- Getting Started
One of the most advantageous aspects of digital SLRs – interchangeable lenses – can also be an annoyance to photographers. Because the inner chamber is exposed when lenses are removed, foreign elements and dust can easily enter and settle on the working parts, such as the sensor.
Because of this, regular cleaning is a necessity if one is interested in blemish-free pictures. The cleaning procedures generally fall into two camps – dry cleaning to remove dust and particles, and wet cleaning involving chemicals for stubborn spots. This article will serve a twofold purpose – to look at the process of dry sensor cleaning, and also to review a sensor brush product from VisibleDust – the Arctic Butterfly 724.
Getting Started top
Dust particles on the sensor doesn’t usually mean the end of the world – they usually show up the most when a small aperture is used, and where an image has large areas of uniform colour. Blue skies are a common example, and the 50% crop below evidently shows multiple splotches and out of focus blobs – clear indication of dust on the camera’s sensor.
These can usually be removed pretty quickly Photoshop, but I find it much easier to ensure the cleanliness of my lenses, filters, internal chamber and finally the sensor, on a regular basis. To stock your sensor cleaning kit, I would recommend the following:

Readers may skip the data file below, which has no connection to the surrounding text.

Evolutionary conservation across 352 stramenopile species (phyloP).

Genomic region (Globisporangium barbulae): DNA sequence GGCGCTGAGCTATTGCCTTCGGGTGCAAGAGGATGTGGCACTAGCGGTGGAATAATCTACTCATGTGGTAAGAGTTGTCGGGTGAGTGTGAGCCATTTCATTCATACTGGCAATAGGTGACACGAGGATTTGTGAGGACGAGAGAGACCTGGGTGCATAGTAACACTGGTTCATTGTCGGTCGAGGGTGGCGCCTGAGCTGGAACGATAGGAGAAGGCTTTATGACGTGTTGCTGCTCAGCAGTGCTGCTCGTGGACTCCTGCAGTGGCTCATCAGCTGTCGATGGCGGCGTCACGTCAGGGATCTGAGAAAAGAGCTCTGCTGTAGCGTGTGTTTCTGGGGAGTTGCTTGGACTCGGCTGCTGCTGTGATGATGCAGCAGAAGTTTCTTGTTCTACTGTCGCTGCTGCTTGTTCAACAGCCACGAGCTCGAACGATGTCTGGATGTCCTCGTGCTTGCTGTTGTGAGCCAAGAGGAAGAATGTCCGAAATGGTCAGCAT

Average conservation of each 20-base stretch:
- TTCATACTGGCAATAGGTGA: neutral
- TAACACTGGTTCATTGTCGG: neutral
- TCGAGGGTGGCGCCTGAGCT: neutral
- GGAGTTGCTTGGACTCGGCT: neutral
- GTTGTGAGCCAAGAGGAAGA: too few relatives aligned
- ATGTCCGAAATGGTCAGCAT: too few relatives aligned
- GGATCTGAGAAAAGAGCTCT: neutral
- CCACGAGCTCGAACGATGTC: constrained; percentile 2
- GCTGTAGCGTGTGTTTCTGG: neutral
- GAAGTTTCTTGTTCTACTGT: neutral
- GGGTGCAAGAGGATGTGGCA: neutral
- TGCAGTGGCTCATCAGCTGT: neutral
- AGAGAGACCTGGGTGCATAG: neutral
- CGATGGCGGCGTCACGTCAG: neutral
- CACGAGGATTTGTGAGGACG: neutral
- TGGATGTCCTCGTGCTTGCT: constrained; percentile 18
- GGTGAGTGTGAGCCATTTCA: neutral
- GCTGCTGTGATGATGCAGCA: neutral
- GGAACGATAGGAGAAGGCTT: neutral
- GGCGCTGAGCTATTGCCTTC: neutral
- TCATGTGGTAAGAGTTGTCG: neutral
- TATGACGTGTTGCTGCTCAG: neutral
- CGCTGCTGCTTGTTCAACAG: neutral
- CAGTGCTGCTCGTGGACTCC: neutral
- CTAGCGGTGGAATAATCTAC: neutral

- A blower tool – used to literally blow particles out of the chamber. This is definitely the first and preferred method, as you reduce the chance of introducing oils and smears through contact methods. With delicate parts such as the sensor, I strongly recommend against blowing using your mouth, or “misting” it up using your breath, as you might inadvertently put oils, spit and other nasties onto the surface.
- A dry sensor cleaning tool, such as the Arctic Butterfly 724 sensor brush, which can lightly remove particles that can’t be dislodged by the blower.
- A wet sensor cleaning kit, to get rid of stubborn spots, smears and oils. Because these usually involve applying chemicals to the sensor surface, I try to do this only when absolutely necessary. Depending on your confidence levels as well, you might want to omit this step, or leave it to your camera service professionals to perform.
I should also note that though I use the word “sensor” very liberally in this article, digital SLRs have a filter or protective plate over the actual sensor. I would still treat this surface very delicately though, lest you leave any permanent marks or scratches.
Let’s take a quick look at the Arctic Butterfly 724 sensor brush from VisibleDust, which is a Canadian company which specializes in cleaning products for delicate parts such as digital SLR sensors. I have heard of people using artists brushes, which are definitely cheaper and more readily available; however, some contain chemical stiffeners that might scratch delicate surfaces.
The Arctic Butterfly arrives packaged in a swish black cardboard box, which opens to reveal a nice faux-leather travel case. This case has a carabiner for attachment to your luggage, as well as a zip which opens to reveal a rather nice looking, sturdy green plastic case. The hardcase is foam padded, moulded perfectly to fit the green sensor brush inside.
Pick up the Arctic Butterfly 724 and you’ll notice that the most important bit – the brush head – is cleverly protected by a removable, transparent plastic cap. The brush head is detachable for cleaning by giving it a firm tug, which might also indicate that it can be replaced. The green handle is constructed of a nice matte plastic, with the company name very stylishly embossed on the front. The side of the brush sports an on/off slide switch, and the back of the brush slides open to reveal a compartment for 2 AAA batteries (not included, unfortunately).